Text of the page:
December 2009 – Labelzone Blog

Monthly Archive: December 2009

Dymo Labelwriter 450 Turbo Label Printer Review

Print Quality: 9-stars
Print Speed: 10-stars
Versatility: 8-stars
Ease of Setup: 9-stars
Ease of Use: 9-stars

The Dymo LabelWriter 450 Turbo is a very attractive little printer and is supplied with equally attractive labelling software in the form of DYMO Label V8 on CD. It is powered exclusively by a mains power adaptor and ships with a USB cable, quick start guide, roll of 35 x 90mm address labels and a head cleaning card. There is no stand-alone option. This printer must be used in conjunction with a PC.

To begin with the software, when you launch Label V8 you find yourself looking at a pleasing layout, the design window being on the right with the usual formatting icons along the top, plus a three-tab selection area on the left. The first of these tabs offers a range of ready-made labels, primarily address and shipping labels, each of which includes a subset of smart layouts featuring symbols and instant place-holders for text, plus your logo if you have one. Under the heading ‘Speciality/Retail’ there is just one forlorn item, which is a CD label that would cover about one-third of a CD. Here again there is a subset of instant layouts allowing curved text in various arrangements. Three file folder labels and one badge label are also to be found, along with a miscellany of multi-purpose labels including one for a VHS/spine!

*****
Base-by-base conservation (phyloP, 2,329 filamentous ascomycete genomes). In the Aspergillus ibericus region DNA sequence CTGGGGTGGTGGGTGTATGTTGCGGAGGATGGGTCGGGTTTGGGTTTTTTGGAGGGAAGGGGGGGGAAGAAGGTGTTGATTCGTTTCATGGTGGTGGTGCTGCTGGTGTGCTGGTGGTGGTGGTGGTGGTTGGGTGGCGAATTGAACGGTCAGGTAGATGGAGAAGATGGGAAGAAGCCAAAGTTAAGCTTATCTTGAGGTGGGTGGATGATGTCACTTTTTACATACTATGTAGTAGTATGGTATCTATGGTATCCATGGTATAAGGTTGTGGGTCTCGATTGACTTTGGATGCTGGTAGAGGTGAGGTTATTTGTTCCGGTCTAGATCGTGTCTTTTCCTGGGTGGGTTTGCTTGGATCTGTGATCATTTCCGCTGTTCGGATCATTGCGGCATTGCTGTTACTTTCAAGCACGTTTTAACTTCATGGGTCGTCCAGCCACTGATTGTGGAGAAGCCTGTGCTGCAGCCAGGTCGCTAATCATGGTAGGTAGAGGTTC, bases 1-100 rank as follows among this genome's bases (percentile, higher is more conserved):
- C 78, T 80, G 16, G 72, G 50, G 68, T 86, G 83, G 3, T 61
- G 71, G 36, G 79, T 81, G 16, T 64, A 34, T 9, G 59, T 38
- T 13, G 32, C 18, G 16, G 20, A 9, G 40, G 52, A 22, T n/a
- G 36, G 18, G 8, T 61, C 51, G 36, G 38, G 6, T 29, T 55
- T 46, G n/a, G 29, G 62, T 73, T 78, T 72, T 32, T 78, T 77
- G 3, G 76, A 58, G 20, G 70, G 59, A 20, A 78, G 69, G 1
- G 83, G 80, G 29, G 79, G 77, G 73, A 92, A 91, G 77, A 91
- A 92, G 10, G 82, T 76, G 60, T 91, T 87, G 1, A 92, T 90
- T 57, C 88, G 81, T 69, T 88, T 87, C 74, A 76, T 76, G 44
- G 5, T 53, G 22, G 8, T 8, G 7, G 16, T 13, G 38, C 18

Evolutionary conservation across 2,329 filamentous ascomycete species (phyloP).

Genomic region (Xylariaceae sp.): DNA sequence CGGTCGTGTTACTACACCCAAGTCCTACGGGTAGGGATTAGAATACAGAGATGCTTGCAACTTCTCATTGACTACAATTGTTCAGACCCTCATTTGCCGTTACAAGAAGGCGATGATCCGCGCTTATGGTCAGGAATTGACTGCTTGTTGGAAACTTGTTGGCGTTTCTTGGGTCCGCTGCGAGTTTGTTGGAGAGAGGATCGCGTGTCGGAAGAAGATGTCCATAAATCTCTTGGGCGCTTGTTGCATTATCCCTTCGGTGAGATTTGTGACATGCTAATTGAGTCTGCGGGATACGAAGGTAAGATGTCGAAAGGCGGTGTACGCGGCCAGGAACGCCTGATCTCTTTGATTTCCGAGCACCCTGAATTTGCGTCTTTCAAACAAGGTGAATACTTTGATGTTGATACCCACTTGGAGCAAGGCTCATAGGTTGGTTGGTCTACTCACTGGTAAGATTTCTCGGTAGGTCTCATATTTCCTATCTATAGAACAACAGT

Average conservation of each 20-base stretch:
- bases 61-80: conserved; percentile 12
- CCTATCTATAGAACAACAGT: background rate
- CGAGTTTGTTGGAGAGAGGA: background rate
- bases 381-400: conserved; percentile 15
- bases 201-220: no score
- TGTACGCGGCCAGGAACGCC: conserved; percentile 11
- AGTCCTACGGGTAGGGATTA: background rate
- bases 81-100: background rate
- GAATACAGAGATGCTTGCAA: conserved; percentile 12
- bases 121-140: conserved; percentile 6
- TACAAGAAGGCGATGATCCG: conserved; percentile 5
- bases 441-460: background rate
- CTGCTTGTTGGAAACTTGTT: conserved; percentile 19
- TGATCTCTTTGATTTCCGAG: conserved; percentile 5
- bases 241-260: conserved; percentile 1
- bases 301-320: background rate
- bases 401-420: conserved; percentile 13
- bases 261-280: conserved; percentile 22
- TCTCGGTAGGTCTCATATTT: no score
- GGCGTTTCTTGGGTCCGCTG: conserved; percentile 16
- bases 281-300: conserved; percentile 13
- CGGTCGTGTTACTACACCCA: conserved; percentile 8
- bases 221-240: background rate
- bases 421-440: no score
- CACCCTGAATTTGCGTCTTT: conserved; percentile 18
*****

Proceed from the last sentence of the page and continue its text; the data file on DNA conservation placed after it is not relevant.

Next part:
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QR Codes: The Future of Mobile Marketing

Have you ever seen an image like this and wondered what it was? You could be forgiven for thinking you’re being forced into a Rorschach test (don’t worry, you’re not), and there’s a high chance we will be seeing a lot more of them in the very near future. It’s called a QR Code, read on to find out what it is and what it does.

What are QR Codes?

A Quick Response Code, or a QR Code is a type of two-dimensional barcode, except it’s capable of storing up to 100 times the data of its predecessor. Developed by the Japanese Denso Corporation in 1994, QR codes were intended for quick tagging in the manufacture of car parts. However, technology quickly evolved, and the way in which QR codes were used became more creative and diverse (more on that later). Their use in Japan is unsurprisingly widespread (on almost everything, so I’m told), as this advert for NTT DoCoMo mobile phones suggests:

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In The Spotlight: Writhlington School Orchid Project

A comprehensive school in the Mendips, south of Bath, has developed an international reputation for the students’ pioneering work with orchids. Successes this year have included a gold medal at the Chelsea Flower Show, a school expedition to the Himalayas and a recent trip to South Africa. The Writhlington School Orchid Project has been using Labelzone’s Labelstation for its horticultural labelling activities for many years.

Thirteen year old Zoë Parfitt and twelve year old Zoe Barnes have been to Durban, over half term, to share the skills they have learnt at Writhlington School at a major international conservation conference.
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